Line 6. The recognition that “pangs” is an outride in line 2 has as its corollary the recognition that “on an” in line 6 is not a pair of outrides. But this creates a problem. They cannot be attached to the prior foot (“world-sorrow”) for two reasons. One, it would violate isochronicity. “World-sorrow” is already long enough, and even though “on an” passes quickly, the semicolon enforces a pause that adds to the length. Two, it would make the foot contain five-syllables, which while technically allowable, is a special case in sprung rhythm, and nothing in the content of the poem here seems to warrant such an exception. At the same time, “on an” cannot be attached to the next foot (“age-old” in my original attempt), because that would require giving a primary stress to “on” and a secondary stress to “age,” a manifest violation of the way in which the line can actually be read. For this same reason, “on an” cannot be treated as a foot of its own, because, again, this would require giving “on” a primary stress it plainly does not demand (not to mention that it would violate isochronicity pretty badly, since “on an” skates by rather rapidly in this line).

The only option left is to introduce a rest, such that “on an” becomes the tail end of a foot whose primary stress is taken up by a rest beat. This respects that “on” here takes a light stress. It eases the pressure on “world-sorrow” by removing the pause after the semicolon from that already lengthy foot. So it is an attractive option for several reasons; it is not merely a last resort. But it does introduce a problem, for it seems to make the line contain six beats (world; rest; age; an[vil]; wince; sing). In fact, however, this allows me to treat “age-old anvil” as a single dipodic foot, which I think improves the isochronicity of the line: both “age-old” and “anvil” on their own are shorter than “world-sorrow” even without the pause. Introducing a rest in line 6 thus seems to be the correct way of scanning the line.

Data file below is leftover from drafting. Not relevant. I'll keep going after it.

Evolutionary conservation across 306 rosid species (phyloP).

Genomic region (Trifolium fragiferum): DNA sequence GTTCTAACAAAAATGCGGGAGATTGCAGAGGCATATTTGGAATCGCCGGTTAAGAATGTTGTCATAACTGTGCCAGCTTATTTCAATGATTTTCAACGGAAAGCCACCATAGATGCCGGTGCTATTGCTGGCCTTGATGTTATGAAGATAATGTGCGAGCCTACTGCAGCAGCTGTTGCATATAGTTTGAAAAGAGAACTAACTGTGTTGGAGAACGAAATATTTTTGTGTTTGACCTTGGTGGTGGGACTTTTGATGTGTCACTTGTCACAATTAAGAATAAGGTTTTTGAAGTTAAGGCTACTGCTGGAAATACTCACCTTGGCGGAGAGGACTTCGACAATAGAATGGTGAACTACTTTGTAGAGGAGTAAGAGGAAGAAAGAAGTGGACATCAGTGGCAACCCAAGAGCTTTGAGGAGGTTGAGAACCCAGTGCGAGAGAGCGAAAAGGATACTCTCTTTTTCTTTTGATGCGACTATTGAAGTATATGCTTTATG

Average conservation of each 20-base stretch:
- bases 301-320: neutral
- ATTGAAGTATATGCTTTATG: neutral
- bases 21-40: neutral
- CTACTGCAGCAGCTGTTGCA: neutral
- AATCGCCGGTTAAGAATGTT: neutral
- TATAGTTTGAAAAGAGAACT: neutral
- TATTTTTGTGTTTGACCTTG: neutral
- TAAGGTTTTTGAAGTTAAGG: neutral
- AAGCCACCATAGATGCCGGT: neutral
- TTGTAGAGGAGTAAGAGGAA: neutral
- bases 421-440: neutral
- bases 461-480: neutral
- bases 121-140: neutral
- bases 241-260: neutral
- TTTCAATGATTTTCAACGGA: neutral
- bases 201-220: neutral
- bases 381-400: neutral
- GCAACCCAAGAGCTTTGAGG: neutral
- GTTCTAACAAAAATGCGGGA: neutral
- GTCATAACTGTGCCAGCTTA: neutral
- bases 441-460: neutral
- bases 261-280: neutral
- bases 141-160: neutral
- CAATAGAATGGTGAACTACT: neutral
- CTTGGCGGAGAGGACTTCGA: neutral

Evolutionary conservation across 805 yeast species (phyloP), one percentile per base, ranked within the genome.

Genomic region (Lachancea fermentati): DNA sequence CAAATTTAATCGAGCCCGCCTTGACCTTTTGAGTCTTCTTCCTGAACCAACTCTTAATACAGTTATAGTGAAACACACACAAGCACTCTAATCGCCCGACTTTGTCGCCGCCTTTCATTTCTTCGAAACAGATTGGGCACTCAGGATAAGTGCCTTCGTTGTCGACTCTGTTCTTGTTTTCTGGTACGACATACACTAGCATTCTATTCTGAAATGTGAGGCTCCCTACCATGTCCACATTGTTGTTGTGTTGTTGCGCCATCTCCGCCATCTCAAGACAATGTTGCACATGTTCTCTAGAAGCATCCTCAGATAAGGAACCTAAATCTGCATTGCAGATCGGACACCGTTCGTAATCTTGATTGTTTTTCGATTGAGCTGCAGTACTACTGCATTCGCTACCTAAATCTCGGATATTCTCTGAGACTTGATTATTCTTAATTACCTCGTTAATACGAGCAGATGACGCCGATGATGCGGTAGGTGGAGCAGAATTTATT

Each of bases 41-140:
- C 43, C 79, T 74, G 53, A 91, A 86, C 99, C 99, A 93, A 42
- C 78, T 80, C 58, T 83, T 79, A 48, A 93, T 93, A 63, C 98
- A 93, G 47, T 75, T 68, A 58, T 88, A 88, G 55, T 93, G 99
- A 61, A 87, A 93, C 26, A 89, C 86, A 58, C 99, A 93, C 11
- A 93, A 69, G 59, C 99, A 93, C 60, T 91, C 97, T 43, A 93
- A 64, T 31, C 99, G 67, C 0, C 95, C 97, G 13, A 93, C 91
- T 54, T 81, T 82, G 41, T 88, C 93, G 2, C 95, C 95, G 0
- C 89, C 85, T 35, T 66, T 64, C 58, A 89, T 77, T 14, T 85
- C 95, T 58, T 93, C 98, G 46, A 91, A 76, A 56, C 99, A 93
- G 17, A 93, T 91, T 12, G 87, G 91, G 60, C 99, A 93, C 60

Line 10. Here my change has no connection to outrides. Rather, I simply realized that “no-man-fathomed” reads nicely as a dipodic foot, while “sheer” can stand on its own as a monosyllable (especially since it is followed by a comma that gives a pause). Indeed, treating “sheer, no-man” as a single foot is quite awkward. This change requires promoting the stress on “no” and demoting the stress on “fath[omed],” but this is a natural change, for “no” begins a new adjective and so can quite properly take a stress. This change thus allows me to treat each of the three descriptions of the “cliffs of fall” equally, which respects the meaning of the line. Honestly, with hindsight I am not sure why I ever scanned it the other way.

Lines 12-13. Previously I scanned “deep. Here! creep, / Wretch” as four consecutive stresses. I was worried about this from the start, since it seemed a bit too much even for such a heightened moment in the poem. Another reason to be worried is that it gives the first foot of line 13 (“Wretch, under a”) a somewhat awkward scanning pattern (/ \ u u). While technically an allowable foot, it is to my ear the least elegant of the ten basic feet sprung rhythm can include. This particular instance of it is made more awkward by the comma between “Wretch” and “under.” Demoting “Wretch” to a secondary stress (and thus making it the completion of the foot begun at the end of the previous line: “creep, / Wretch”) and elevating the first syllable of “under” to a primary stress (yielding the foot: “under a”) resolves both problems. It also, to my ear at least, reads naturally.


I am now fairly confident that I have the proper scansion of this poem, though if history is any guide you can expect another revision tomorrow.